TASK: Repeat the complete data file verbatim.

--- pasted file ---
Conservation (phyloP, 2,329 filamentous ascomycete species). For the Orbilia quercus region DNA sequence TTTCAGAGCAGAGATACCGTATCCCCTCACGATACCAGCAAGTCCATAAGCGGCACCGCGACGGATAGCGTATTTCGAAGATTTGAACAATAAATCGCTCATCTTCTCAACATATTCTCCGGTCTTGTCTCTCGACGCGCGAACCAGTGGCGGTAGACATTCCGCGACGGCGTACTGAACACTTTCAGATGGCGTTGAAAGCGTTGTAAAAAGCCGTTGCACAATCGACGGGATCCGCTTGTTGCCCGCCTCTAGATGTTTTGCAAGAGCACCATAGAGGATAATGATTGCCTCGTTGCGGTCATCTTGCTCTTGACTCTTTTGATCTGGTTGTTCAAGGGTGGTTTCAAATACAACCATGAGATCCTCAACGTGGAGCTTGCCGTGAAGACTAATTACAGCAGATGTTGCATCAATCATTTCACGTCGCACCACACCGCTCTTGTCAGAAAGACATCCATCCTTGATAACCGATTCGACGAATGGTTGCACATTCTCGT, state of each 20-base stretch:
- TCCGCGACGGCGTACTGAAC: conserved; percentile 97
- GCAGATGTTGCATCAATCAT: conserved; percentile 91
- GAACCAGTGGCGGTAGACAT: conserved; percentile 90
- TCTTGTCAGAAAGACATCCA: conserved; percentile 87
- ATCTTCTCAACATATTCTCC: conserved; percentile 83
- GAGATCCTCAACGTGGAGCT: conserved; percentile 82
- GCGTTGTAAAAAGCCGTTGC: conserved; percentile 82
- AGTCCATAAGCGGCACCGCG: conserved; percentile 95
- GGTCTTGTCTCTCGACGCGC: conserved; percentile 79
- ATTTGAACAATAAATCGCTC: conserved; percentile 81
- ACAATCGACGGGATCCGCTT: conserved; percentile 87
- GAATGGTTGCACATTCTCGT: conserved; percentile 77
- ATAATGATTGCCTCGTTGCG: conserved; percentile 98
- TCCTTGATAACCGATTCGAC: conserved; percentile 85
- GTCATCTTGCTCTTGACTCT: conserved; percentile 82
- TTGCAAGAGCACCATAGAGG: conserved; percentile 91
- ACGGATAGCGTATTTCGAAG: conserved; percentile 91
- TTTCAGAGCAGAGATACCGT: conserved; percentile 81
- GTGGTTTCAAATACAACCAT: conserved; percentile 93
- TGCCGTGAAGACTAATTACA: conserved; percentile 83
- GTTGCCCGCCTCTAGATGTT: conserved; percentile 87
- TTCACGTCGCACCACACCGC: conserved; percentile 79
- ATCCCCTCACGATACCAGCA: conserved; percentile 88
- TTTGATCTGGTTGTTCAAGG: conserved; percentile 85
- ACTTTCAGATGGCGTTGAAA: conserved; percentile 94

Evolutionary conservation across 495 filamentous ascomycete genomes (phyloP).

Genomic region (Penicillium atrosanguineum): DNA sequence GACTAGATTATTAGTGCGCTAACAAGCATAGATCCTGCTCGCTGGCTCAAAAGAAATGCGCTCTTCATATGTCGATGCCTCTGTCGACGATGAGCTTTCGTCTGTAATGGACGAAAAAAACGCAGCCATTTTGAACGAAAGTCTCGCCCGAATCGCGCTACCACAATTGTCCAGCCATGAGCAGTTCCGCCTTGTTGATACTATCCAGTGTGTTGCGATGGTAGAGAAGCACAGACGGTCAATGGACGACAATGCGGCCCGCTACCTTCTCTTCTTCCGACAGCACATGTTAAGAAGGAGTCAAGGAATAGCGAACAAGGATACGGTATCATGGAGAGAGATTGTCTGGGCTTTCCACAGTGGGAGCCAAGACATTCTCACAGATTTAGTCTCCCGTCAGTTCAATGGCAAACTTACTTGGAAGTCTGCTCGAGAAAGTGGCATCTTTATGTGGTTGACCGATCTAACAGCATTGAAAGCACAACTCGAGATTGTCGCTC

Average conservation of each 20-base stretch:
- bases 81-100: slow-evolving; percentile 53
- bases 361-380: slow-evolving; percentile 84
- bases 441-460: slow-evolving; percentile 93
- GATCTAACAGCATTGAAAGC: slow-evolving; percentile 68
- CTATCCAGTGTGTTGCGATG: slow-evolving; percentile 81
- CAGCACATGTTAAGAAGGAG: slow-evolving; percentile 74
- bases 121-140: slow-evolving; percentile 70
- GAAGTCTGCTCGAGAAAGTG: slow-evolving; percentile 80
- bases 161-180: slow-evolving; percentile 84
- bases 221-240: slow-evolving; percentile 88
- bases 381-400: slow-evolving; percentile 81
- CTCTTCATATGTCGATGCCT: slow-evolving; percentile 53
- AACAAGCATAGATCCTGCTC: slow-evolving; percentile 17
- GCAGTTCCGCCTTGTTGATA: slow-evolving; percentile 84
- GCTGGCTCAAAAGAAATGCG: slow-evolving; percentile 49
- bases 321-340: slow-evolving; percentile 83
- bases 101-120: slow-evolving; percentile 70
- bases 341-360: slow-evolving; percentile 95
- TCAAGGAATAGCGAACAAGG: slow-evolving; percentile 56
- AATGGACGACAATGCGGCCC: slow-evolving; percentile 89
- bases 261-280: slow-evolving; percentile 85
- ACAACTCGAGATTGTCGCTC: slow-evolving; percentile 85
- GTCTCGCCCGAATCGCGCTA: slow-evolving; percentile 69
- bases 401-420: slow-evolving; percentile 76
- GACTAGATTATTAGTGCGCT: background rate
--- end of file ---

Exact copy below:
Conservation (phyloP, 2,329 filamentous ascomycete species). For the Orbilia quercus region DNA sequence TTTCAGAGCAGAGATACCGTATCCCCTCACGATACCAGCAAGTCCATAAGCGGCACCGCGACGGATAGCGTATTTCGAAGATTTGAACAATAAATCGCTCATCTTCTCAACATATTCTCCGGTCTTGTCTCTCGACGCGCGAACCAGTGGCGGTAGACATTCCGCGACGGCGTACTGAACACTTTCAGATGGCGTTGAAAGCGTTGTAAAAAGCCGTTGCACAATCGACGGGATCCGCTTGTTGCCCGCCTCTAGATGTTTTGCAAGAGCACCATAGAGGATAATGATTGCCTCGTTGCGGTCATCTTGCTCTTGACTCTTTTGATCTGGTTGTTCAAGGGTGGTTTCAAATACAACCATGAGATCCTCAACGTGGAGCTTGCCGTGAAGACTAATTACAGCAGATGTTGCATCAATCATTTCACGTCGCACCACACCGCTCTTGTCAGAAAGACATCCATCCTTGATAACCGATTCGACGAATGGTTGCACATTCTCGT, state of each 20-base stretch:
- TCCGCGACGGCGTACTGAAC: conserved; percentile 97
- GCAGATGTTGCATCAATCAT: conserved; percentile 91
- GAACCAGTGGCGGTAGACAT: conserved; percentile 90
- TCTTGTCAGAAAGACATCCA: conserved; percentile 87
- ATCTTCTCAACATATTCTCC: conserved; percentile 83
- GAGATCCTCAACGTGGAGCT: conserved; percentile 82
- GCGTTGTAAAAAGCCGTTGC: conserved; percentile 82
- AGTCCATAAGCGGCACCGCG: conserved; percentile 95
- GGTCTTGTCTCTCGACGCGC: conserved; percentile 79
- ATTTGAACAATAAATCGCTC: conserved; percentile 81
- ACAATCGACGGGATCCGCTT: conserved; percentile 87
- GAATGGTTGCACATTCTCGT: conserved; percentile 77
- ATAATGATTGCCTCGTTGCG: conserved; percentile 98
- TCCTTGATAACCGATTCGAC: conserved; percentile 85
- GTCATCTTGCTCTTGACTCT: conserved; percentile 82
- TTGCAAGAGCACCATAGAGG: conserved; percentile 91
- ACGGATAGCGTATTTCGAAG: conserved; percentile 91
- TTTCAGAGCAGAGATACCGT: conserved; percentile 81
- GTGGTTTCAAATACAACCAT: conserved; percentile 93
- TGCCGTGAAGACTAATTACA: conserved; percentile 83
- GTTGCCCGCCTCTAGATGTT: conserved; percentile 87
- TTCACGTCGCACCACACCGC: conserved; percentile 79
- ATCCCCTCACGATACCAGCA: conserved; percentile 88
- TTTGATCTGGTTGTTCAAGG: conserved; percentile 85
- ACTTTCAGATGGCGTTGAAA: conserved; percentile 94

Evolutionary conservation across 495 filamentous ascomycete genomes (phyloP).

Genomic region (Penicillium atrosanguineum): DNA sequence GACTAGATTATTAGTGCGCTAACAAGCATAGATCCTGCTCGCTGGCTCAAAAGAAATGCGCTCTTCATATGTCGATGCCTCTGTCGACGATGAGCTTTCGTCTGTAATGGACGAAAAAAACGCAGCCATTTTGAACGAAAGTCTCGCCCGAATCGCGCTACCACAATTGTCCAGCCATGAGCAGTTCCGCCTTGTTGATACTATCCAGTGTGTTGCGATGGTAGAGAAGCACAGACGGTCAATGGACGACAATGCGGCCCGCTACCTTCTCTTCTTCCGACAGCACATGTTAAGAAGGAGTCAAGGAATAGCGAACAAGGATACGGTATCATGGAGAGAGATTGTCTGGGCTTTCCACAGTGGGAGCCAAGACATTCTCACAGATTTAGTCTCCCGTCAGTTCAATGGCAAACTTACTTGGAAGTCTGCTCGAGAAAGTGGCATCTTTATGTGGTTGACCGATCTAACAGCATTGAAAGCACAACTCGAGATTGTCGCTC

Average conservation of each 20-base stretch:
- bases 81-100: slow-evolving; percentile 53
- bases 361-380: slow-evolving; percentile 84
- bases 441-460: slow-evolving; percentile 93
- GATCTAACAGCATTGAAAGC: slow-evolving; percentile 68
- CTATCCAGTGTGTTGCGATG: slow-evolving; percentile 81
- CAGCACATGTTAAGAAGGAG: slow-evolving; percentile 74
- bases 121-140: slow-evolving; percentile 70
- GAAGTCTGCTCGAGAAAGTG: slow-evolving; percentile 80
- bases 161-180: slow-evolving; percentile 84
- bases 221-240: slow-evolving; percentile 88
- bases 381-400: slow-evolving; percentile 81
- CTCTTCATATGTCGATGCCT: slow-evolving; percentile 53
- AACAAGCATAGATCCTGCTC: slow-evolving; percentile 17
- GCAGTTCCGCCTTGTTGATA: slow-evolving; percentile 84
- GCTGGCTCAAAAGAAATGCG: slow-evolving; percentile 49
- bases 321-340: slow-evolving; percentile 83
- bases 101-120: slow-evolving; percentile 70
- bases 341-360: slow-evolving; percentile 95
- TCAAGGAATAGCGAACAAGG: slow-evolving; percentile 56
- AATGGACGACAATGCGGCCC: slow-evolving; percentile 89
- bases 261-280: slow-evolving; percentile 85
- ACAACTCGAGATTGTCGCTC: slow-evolving; percentile 85
- GTCTCGCCCGAATCGCGCTA: slow-evolving; percentile 69
- bases 401-420: slow-evolving; percentile 76
- GACTAGATTATTAGTGCGCT: background rate